Some Christian traditions recall the Trinity through the “Sign of the Cross,” by which they dedicate themselves to God, “In the name of the Father, Son and Holy Spirit." Many prayers in the Celtic tradition contain the refrain “In the name of the One and the name of the Three.”

Augustine's idea of the Trinity as a communion of love is a rich and powerful image. It suggests that in order for love to be experienced, there has to be community. That it is as we become caught up in the community that is the love of God, that our lives become enriched and our love for each other (and for God) becomes deeper.

In an age when even spirituality is sometimes framed in terms of, “It's all about me and what I can get out of it,” it is refreshing to consider that we only truly find fulfillment through relationships and within community. Our little praise song even suggests that such is how it's always been, and is always going to be. “As it was in the beginning, is now and ever shall be, World without end.

Theology can be complicated. We can tie ourselves in knots trying to explain the awesomeness of God. Maybe that's not the way understanding comes. Maybe we should simply consider Trinity Sunday as an invitation to be a participant in a mysterious loving community that will never end. 

Maybe it is only as we set about being a part of that community, that it starts to make sense!
Thankfully we don't have to wait till we can understand all things, in order to follow the simple command to “Love God and love each other.” A wonderful place to make that happen is within a local faith community. 

If you don't regularly attend a place of worship already, you'd always be welcome to join us here at Mount Hebron Presbyterian Church, as we explore together what being a community is all about.
For some music, a Trinitarian classic, “HOLY, HOLY, HOLY” performed by Don Moen, from his 2012 album "Hymnbook"

The Reverend Adrian J. Pratt B.D.

Monday, May 7, 2018

Mothers Day, Confirmations and Growing Families!

Here at Mount Hebron Presbyterian Church, we just finished up a series on the First Letter of John. The final message in that series, “God Birthed Faith” can be found here. Our next couple of Sundays embrace new themes.

On May 13 we'll observing Mothers Day, honoring not just mothers, but all those called to the task of parenting (or indeed having parents... which includes us all!) Our service is being conducted by our Christian Education Team, excellently assisted by some of the younger members of the church. We'll be thinking about what a “Treasure” a family can be and sharing treasured memories of those who have nurtured our lives.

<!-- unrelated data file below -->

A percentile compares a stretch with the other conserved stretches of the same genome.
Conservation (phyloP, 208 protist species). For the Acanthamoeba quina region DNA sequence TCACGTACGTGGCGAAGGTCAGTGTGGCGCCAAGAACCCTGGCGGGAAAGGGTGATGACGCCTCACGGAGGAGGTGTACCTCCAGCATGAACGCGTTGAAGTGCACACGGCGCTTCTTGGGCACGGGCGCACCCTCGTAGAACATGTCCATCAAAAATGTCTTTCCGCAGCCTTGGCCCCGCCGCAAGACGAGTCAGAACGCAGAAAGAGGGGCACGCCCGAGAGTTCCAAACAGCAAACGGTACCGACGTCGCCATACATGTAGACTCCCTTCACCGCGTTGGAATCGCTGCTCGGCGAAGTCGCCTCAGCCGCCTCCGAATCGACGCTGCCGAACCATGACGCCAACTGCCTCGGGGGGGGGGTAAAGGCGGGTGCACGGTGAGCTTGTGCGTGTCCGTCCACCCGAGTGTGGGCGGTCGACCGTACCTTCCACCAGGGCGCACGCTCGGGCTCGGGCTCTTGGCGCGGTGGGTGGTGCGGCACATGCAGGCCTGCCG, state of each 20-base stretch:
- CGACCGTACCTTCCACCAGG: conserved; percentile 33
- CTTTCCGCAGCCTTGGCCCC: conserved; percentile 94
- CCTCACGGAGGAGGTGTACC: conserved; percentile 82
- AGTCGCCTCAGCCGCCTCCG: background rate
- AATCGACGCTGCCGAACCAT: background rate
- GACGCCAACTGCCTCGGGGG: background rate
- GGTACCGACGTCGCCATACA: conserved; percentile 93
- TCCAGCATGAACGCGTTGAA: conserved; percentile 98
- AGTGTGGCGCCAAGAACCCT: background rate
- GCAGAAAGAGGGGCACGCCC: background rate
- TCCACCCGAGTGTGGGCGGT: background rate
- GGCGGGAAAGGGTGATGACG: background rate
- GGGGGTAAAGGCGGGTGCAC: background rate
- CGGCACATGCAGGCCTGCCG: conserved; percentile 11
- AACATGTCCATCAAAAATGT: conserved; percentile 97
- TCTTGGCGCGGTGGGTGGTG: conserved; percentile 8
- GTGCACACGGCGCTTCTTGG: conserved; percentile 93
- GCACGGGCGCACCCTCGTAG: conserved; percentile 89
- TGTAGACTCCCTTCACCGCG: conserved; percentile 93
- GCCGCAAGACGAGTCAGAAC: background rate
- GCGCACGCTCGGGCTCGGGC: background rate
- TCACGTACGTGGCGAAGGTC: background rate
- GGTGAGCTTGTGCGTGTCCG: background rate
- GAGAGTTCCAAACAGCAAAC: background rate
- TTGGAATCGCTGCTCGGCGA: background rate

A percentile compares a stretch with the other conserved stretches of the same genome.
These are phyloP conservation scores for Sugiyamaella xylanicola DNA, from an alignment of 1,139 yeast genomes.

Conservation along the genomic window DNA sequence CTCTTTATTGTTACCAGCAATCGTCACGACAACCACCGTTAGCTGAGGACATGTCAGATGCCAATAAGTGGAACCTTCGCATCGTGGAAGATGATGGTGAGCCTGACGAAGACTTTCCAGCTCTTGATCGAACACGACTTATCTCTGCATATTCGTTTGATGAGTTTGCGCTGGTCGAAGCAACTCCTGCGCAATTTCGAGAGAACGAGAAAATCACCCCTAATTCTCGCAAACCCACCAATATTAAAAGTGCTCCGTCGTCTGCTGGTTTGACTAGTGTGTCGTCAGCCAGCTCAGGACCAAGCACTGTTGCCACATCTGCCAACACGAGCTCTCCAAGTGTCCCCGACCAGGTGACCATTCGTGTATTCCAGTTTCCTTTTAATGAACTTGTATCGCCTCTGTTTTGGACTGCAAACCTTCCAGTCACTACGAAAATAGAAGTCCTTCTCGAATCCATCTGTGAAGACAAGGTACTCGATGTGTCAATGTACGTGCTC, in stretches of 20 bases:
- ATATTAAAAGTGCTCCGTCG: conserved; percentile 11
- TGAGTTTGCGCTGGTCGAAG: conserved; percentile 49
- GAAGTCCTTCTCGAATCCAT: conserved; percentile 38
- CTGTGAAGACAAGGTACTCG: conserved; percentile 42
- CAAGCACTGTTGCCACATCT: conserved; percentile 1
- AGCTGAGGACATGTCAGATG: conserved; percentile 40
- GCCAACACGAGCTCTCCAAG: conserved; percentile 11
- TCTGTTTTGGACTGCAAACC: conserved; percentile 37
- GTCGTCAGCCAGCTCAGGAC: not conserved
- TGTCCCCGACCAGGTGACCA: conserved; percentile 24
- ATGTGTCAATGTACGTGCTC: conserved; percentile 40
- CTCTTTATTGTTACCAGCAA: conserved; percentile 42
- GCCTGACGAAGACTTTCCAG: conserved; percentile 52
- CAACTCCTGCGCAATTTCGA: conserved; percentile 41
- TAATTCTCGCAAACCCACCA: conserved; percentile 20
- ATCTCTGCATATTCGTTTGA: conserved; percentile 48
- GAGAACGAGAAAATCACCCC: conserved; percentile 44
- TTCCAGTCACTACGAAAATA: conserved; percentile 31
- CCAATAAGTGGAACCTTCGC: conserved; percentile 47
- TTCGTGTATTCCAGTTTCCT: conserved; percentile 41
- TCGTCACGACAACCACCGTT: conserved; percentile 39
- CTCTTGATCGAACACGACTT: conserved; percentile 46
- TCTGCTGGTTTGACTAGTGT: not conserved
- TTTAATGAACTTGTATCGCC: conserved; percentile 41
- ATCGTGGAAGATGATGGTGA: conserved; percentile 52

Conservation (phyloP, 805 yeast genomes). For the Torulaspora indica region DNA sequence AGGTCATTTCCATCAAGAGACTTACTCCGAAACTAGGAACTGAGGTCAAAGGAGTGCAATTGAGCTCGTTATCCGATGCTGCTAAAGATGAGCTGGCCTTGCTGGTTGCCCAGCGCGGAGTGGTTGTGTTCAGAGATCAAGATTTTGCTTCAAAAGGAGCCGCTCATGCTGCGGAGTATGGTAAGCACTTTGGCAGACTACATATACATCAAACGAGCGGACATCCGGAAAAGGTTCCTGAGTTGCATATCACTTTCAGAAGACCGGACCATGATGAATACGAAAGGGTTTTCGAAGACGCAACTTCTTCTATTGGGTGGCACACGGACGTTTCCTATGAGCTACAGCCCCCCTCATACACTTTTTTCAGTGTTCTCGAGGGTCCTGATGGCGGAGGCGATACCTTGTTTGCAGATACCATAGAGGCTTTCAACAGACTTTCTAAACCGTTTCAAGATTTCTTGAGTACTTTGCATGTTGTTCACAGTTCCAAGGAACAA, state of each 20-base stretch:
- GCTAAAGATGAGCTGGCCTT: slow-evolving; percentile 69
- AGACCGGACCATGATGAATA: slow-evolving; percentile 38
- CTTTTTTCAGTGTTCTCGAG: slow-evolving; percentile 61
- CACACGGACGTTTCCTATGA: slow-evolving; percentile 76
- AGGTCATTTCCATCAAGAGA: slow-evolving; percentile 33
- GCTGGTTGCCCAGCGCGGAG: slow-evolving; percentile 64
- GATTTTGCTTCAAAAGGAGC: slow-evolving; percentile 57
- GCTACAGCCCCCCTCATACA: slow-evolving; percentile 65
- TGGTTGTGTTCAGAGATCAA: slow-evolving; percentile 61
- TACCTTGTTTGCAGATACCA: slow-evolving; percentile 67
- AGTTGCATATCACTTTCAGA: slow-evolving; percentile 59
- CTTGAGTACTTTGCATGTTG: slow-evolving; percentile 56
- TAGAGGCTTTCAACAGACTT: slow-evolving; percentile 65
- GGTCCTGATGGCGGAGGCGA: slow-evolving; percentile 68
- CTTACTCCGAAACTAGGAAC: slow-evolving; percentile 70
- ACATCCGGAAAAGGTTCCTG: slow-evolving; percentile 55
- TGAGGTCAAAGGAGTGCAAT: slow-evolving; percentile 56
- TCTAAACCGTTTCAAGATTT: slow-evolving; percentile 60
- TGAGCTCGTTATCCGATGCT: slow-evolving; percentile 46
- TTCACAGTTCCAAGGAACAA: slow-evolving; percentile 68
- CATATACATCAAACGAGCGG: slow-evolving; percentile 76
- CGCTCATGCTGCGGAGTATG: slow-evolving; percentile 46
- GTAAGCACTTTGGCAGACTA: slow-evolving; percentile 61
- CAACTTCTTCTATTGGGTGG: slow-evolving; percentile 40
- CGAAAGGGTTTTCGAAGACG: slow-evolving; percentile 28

None of us could be the people we are, without the help of those who cared for us (often sacrificed for us) and passed onto us legacies of love, life and faith that have formed our characters. Some of us also carry the pain of relationships that weren't so good and the scars of those times when life really didn't work out. Those also are part of the legacy that formed our characters. 

Some of us need healing. Other might need encouraging. Part of the treasure of belonging to a faith community is that we also discover the treasure of belonging to a God who sees us all as precious children and encourages us to take care of each other.

On Sunday May 20 we are celebrating a confirmation service for four of our young people. In our Presbyterian tradition, when children are baptized their parents make promises on their behalf, and parents, sponsors (godparents), family members and the community of faith, state that they will do what they can to bring them up in the ways of the Christian faith.

Confirmation is a time for the youth to say that they claim the journey of faith as their own and take on the responsibility of being full members of their church community. It's not a point of arrival, but another milestone in their discipleship journey. It has been a privilege for myself to share with them in classes and activities that have led them to this point.

This little blog will be taking a break for a couple of weeks as I have my own family celebrations to attend. My own daughter gave birth recently to a healthy baby boy... and this granddad is taking a few days out to get to know him and renew his acquaintance with his two year old sister. So in my own way... I will be celebrating a very special and personal Mother's Day.

The theme of this is all about family. The families into which we are born. The families of faith that we are invited to participate in. The wider family of humanity that scripture declares is nurtured and loved by the God who brought all things into being.